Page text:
Category Archives: Stroke Bypass

I recently attended a CVA/TIA related call; it had been the first CVA related call I had been to since having a 4-year hiatus out of the trucks. Since being out the trucks the CVA consult/bypass protocol has been implemented. I'm having a difficult time understanding the point of the consult. If the Paramedic on scene is able to identify CVA symptoms accurately/appropriately, why are we delaying transport to discuss with a physician, who is not on scene, if we should transport to the appropriate stroke facility? It was explained to me that Paramedics weren't correctly identifying CVAs pre-hospital. If that's the case, those that aren't recognizing a CVA aren't performing a consult because they didn't recognize the CVA in the first place. If I can identify a CVA correctly, announce a code stroke to dispatch, and have the stroke team ready on our arrival, how can there be any benefit to calling someone who knows nothing about the incident other than what I tell them? What is the difference between a doctor incorrectly identifying the CVA over the phone versus the Paramedic incorrectly identifying the CVA on scene other than the 15 minutes saved not trying to call for a consult? There also seems to be some significant discrepancies as to the onset of symptoms time frame between different receiving hospitals and physicians. Our destination guidelines clearly state within 6 hrs of onset of symptoms; however, recently a fellow medic advised me that it was 8 hrs but our guidelines have not yet been changed to reflect this, and a physician told me the window is 12 hrs. Any clarification/suggestions/info would be greatly appreciated. Thank you so much!

What is the rule for stroke bypass when symptoms resolve on scene? It doesn’t specify for this scenario in the directive, and only says “continue to bypass if symptoms resolve on transport”. In this case our patients had stroke symptoms for 1-2 minutes that quickly resolved and he no longer had any symptoms. What is the most appropriate hospital in this scenario?

In regards to the LAMS score, is it to be used for acute changes only if a patient has deficits from a previous stroke? For example, if the patient already has a weak grip and arm drift from a previous stroke with no reports of acute changes, however they have facial droop that is reported to be new then is only the one point for facial droop counted?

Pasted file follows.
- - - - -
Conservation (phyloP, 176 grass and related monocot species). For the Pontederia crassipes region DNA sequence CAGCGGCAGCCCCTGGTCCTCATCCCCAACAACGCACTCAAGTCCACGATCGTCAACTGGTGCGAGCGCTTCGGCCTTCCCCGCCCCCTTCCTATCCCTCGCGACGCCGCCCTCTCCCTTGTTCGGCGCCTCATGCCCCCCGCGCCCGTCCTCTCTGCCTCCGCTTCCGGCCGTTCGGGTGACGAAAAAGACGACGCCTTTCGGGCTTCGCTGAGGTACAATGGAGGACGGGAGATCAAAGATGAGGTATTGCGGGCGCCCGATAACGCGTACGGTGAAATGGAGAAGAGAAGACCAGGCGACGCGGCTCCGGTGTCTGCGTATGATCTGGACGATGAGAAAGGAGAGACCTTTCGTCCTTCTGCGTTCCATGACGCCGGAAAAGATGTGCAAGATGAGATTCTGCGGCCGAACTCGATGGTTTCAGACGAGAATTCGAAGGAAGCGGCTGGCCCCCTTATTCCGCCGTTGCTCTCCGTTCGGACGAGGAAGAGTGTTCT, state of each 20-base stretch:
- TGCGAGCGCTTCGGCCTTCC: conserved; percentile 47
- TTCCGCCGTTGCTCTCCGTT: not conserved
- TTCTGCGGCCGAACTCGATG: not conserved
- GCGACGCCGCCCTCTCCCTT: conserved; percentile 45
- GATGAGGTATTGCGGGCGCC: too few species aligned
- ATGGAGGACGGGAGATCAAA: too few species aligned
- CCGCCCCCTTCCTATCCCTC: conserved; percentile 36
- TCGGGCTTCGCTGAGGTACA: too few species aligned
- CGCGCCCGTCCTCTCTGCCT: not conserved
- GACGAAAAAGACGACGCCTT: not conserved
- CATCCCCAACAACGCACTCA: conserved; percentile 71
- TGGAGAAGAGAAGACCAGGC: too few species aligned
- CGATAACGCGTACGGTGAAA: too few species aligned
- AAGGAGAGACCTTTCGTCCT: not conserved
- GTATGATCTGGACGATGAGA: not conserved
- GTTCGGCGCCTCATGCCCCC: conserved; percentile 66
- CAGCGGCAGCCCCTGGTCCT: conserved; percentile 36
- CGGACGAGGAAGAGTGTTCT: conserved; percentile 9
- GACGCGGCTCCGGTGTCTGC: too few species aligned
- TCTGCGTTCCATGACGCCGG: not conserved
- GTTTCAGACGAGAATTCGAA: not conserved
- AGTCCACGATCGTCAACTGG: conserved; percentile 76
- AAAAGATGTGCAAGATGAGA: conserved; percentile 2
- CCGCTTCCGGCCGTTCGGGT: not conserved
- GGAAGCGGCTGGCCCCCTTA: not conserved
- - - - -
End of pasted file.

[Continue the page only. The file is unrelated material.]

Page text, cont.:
Are there any tools that we can use to differentiate Bell’s palsy from a CVA to prevent us from an unnecessary stroke bypass?

Question: In regards to the new BLS 3.0.1 under the paramedic prompt card for acute stroke protocol contraindications, it clearly states CTAS 2 and/or uncorrected airway, breathing or circulatory problem. My question in regards to this contraindication is does this automatically make a patient a CTAS level 1 when they are presenting with all signs and symptoms of a stroke and meet stroke protocol or does this mean that any other issues (i.e. chest pain making them a CTAS 2) puts them out of stroke protocol?

Question: Our current stroke directive reads that 3.5 hours is the timeline from time of onset to stroke center. The new BLS reads that the time from onset to stroke center is 4.5 hours. Which timeline are we expected to follow as of Dec 11th?

Question: In Elgin county we have been having trouble with our defibs spitting out 'noisy data' warnings on our 12 lead ECG's lately which has prompted conversation with crews about the STEMI protocol. Though the protocol clearly states that LP15 ECG software interpretation meets ***MEETS ST ELEVATION... some crews are saying that due to this issue with noisy data, we are able to interpret the ECG on our own and determine if it meets our criteria based on the >1 mm/or the >2mm ST elevation criteria. Your thoughts? Should we patch the cardiologist? Should we transport to nearest ED due to software not recognizing due to noisy data?

Question: Can you go stroke bypass with the only complaint being a defined onset of confusion?

Question: Recently we were on scene with an unresponsive 65 year old female. This was a witnessed event by a friend. While on route to the nearest ED patient’s condition improved. The patient started to answer questions. At this time the patient found to have left sided deficits. Should we continue to the local ED (5 min transport) or turn around for stroke bypass (50 min transport) After assessment in ED we ended up transporting to Stroke Unit.

Question: I have a question regarding a call done recently; dispatched to a 73 year old female patient, healthy, independently and living with husband; takes no medications and has no allergies. In recent past however, has had NYD syncopal episodes lasting up to 30 minutes, no residual deficits from events suffered.

At 08:10, patient had sudden onset of weakness, called husband who held her before she fell and gently lowered her down to floor while family member called 911. They thought patient was having yet another familiar syncope. No seizure activity witnessed.

Patient was found unconscious on floor. While on scene patient regained consciousness to a GCS of 14, she had left sided facial droop, left sided paralysis and slurred speech which has never been the case in past events. All other vital signs where within limits including BS.

Although patient had initial GCS of 3 (normal for patient's events) Would it have been prudent to consider these two as different events and include her as a Stroke protocol candidate given the clear time of onset, her history and the marked CVA like symptoms. Thank you.

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